Juneteenth, Freedom Day
Juneteenth originates from Galveston, Texas when in 1865 African Americans who had been enslaved in Texas were finally emancipated. President Abraham Lincoln's Emancipation Proclamation in 1862 outlawed slavery in the Confederate States, but it took 3 more years for Galveston, Texas to recognize it officially on June 19th, 1865.
Still, it ought to be recognized that the Emancipation Proclamation only emancipated African Americans in the Confederate States, not the Union States. Slavery was still legal and practiced in two Union border states, Delaware and Kentucky, until December 6, 1865, when ratification of the 13th Amendment to the Constitution abolished chattel slavery nationwide. Additionally, Native American territories that had sided with the Confederacy were the last to release those enslaved, in 1866.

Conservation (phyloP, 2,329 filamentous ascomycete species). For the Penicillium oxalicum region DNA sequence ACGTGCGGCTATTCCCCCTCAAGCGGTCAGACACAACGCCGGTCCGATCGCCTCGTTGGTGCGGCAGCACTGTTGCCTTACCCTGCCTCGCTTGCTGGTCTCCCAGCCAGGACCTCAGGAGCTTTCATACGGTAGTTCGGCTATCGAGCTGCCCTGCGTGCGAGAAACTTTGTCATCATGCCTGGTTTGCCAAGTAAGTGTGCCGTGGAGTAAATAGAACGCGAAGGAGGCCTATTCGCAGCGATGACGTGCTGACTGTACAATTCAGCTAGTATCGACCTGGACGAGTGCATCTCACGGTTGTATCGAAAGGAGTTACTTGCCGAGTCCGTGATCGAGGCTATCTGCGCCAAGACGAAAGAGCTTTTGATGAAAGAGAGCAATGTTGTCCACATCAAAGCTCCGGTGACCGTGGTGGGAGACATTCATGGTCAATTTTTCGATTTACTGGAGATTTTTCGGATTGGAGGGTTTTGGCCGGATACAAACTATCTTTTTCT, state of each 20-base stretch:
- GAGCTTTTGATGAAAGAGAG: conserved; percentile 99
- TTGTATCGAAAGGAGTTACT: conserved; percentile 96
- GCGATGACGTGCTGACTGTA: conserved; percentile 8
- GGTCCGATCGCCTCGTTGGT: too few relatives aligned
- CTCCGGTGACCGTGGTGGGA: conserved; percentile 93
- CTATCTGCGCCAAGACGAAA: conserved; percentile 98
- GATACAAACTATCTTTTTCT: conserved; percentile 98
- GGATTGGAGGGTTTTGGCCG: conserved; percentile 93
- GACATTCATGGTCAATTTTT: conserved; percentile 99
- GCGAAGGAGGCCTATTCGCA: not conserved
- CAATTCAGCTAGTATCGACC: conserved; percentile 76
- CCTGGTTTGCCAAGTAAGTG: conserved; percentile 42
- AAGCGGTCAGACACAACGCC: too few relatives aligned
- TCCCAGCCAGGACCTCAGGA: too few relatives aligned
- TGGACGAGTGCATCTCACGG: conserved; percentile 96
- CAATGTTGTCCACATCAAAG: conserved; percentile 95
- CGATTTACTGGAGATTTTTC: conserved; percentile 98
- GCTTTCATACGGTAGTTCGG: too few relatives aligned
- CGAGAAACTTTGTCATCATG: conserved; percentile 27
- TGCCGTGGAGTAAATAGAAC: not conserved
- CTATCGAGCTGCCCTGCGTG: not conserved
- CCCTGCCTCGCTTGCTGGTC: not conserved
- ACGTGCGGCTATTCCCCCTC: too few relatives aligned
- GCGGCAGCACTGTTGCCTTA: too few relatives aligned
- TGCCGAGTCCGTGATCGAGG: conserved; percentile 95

Below you'll find resources that explain the entire history behind Juneteenth and ways to celebrate and be an ally:
The Historical Legacy of Juneteenth
How to Say Happy Juneteenth
Kids' Books to Celebrate Juneteenth
A History, Celebrations, and Resources
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